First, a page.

Review of Austin Playhouse production of ‘The Mountaintop’
It’s not easy being the icon for a political and social movement, millions looking to you for leadership and hope, your every action and word scrutinized by supporters and detractors alike.
That much is immediately made clear within the first few moments of “The Mountaintop,” at Austin Playhouse through Jan. 25. Katori Hall’s engaging and topically trenchant drama imagines the last night of Martin Luther King Jr. before his 1968 assassination on the balcony of a Memphis motel.
On April 3, 1968, one day before he was killed, King gave a speech, now commonly known as “I’ve Been to the Mountaintop.” Though in support of a protracted strike by the largely African-American sanitation workers of Memphis, King’s speech is now parsed by historians for the prescient manner in which he alludes to his own death, wondering what might happen to him at the hands of “some of our sick white brothers” while also chastising the nation for its failure to live up its own founding ideals.
But in room 305 of Memphis’ Lorraine Motel, we see King — deftly played by Marc Pouhé — as all too human, pacing anxiously and waiting for fellow civil rights leader Ralph Abernathy to return to the room with King’s desired pack of cigarettes. King worries about the attendance at his speech, starts to pen a speech proclaiming “why America is going to hell.” He makes a playfully domestic call to his wife, Coretta Scott King, about a forgotten toothbrush.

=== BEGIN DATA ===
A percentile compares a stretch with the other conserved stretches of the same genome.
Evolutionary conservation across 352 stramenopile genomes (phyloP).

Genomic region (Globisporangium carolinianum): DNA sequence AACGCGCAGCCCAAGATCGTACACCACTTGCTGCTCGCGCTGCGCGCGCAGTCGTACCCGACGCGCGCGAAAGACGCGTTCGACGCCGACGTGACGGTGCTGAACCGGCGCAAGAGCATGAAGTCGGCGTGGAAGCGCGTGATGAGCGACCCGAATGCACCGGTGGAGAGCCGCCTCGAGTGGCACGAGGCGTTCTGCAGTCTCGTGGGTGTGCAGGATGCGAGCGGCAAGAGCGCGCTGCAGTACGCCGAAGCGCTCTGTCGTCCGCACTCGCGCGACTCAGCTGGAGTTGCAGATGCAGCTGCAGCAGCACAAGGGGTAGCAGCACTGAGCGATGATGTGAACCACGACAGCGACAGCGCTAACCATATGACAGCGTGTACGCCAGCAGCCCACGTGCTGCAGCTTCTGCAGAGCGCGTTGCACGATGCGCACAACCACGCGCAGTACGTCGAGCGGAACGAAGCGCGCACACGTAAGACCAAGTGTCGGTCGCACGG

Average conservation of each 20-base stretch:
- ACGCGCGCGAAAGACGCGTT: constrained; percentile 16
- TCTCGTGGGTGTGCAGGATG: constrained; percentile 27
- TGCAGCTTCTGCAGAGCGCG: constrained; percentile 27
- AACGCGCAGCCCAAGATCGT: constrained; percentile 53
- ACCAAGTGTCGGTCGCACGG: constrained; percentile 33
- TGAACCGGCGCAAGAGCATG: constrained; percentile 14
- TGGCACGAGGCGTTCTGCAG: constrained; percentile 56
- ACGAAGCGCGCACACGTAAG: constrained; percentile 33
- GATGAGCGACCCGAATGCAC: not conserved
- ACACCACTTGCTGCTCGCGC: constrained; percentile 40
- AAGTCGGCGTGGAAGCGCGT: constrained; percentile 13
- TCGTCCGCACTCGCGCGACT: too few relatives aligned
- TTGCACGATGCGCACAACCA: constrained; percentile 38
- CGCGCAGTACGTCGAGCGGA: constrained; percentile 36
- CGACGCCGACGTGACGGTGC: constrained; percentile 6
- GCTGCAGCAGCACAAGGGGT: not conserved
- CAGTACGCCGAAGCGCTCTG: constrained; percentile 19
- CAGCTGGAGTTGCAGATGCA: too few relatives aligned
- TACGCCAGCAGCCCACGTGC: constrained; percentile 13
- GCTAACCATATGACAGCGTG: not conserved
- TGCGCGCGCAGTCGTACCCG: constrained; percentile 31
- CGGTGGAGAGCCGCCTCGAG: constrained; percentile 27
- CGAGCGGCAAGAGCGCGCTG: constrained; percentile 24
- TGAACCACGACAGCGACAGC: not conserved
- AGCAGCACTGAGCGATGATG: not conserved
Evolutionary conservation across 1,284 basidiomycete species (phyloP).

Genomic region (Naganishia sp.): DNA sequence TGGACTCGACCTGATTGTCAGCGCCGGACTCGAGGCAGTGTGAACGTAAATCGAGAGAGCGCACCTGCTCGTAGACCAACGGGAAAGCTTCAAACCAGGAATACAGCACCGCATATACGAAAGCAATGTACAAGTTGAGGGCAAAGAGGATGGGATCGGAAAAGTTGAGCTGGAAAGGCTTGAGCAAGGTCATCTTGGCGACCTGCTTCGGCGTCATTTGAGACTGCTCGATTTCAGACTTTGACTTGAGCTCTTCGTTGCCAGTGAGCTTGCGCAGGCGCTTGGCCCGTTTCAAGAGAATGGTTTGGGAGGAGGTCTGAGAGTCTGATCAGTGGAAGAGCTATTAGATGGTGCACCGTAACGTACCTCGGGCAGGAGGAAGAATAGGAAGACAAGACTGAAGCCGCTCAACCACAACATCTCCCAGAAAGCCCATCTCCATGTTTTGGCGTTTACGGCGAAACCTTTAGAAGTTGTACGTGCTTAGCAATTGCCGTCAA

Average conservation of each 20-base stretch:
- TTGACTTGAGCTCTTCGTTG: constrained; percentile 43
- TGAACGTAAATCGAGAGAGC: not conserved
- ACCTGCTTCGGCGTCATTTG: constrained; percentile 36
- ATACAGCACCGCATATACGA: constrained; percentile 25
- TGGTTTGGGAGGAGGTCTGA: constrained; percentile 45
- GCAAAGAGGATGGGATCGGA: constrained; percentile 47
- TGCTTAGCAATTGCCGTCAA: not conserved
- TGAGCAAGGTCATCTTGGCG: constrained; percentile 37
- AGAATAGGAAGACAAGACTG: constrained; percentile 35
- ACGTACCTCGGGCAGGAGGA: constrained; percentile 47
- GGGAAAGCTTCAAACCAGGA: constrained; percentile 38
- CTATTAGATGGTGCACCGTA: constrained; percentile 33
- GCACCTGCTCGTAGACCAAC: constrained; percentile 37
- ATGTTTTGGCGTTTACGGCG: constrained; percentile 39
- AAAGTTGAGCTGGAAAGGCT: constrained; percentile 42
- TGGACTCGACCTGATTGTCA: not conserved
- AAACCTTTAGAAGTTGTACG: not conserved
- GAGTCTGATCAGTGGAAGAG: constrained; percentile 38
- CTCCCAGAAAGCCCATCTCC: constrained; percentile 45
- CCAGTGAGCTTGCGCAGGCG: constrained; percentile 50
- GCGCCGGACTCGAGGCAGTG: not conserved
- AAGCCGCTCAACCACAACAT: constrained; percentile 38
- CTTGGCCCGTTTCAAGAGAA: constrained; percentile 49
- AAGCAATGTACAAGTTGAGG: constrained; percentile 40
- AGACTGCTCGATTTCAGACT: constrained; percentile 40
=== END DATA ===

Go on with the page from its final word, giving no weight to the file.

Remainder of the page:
And whenever there’s a clap of thunder and lightning from the raging storm outside, we see the man responsible for igniting a worldwide movement for racial justice cower with surprise.
King, it seems, had a lifelong fear of lightning.
The greatest strength of Hall’s 90-minute intermissionless play — which netted the playwright the Olivier Award for Best New Play when it premiered in London in 2009 — is the way it offers a rounded and grounded portrait of a man whom history has vaulted to saintly status.
More of King’s ordinary foibles are revealed when Camae, an enigmatic yet spirited motel housekeeper, arrives delivering coffee.
Though at first Camae — played with a nimble sensitivity by Carla Nickerson — seems awestruck by the civil rights leader, the banter between the two turns first flirtatious (allusions of King’s infidelity abound) and then more complex as the true nature of Camae’s identity unwinds.
At its most rudimentary, “The Mountaintop” is a clever surprise-filled theatricality, one that — once the surprise is revealed — turns a little too predictable at the end.
Still, in its venture to bring some nuanced character to a larger-than-life historical figure, “The Mountaintop” succeeds with its own conceit in imagining what if, the night before he died, King had a premonition of his own death.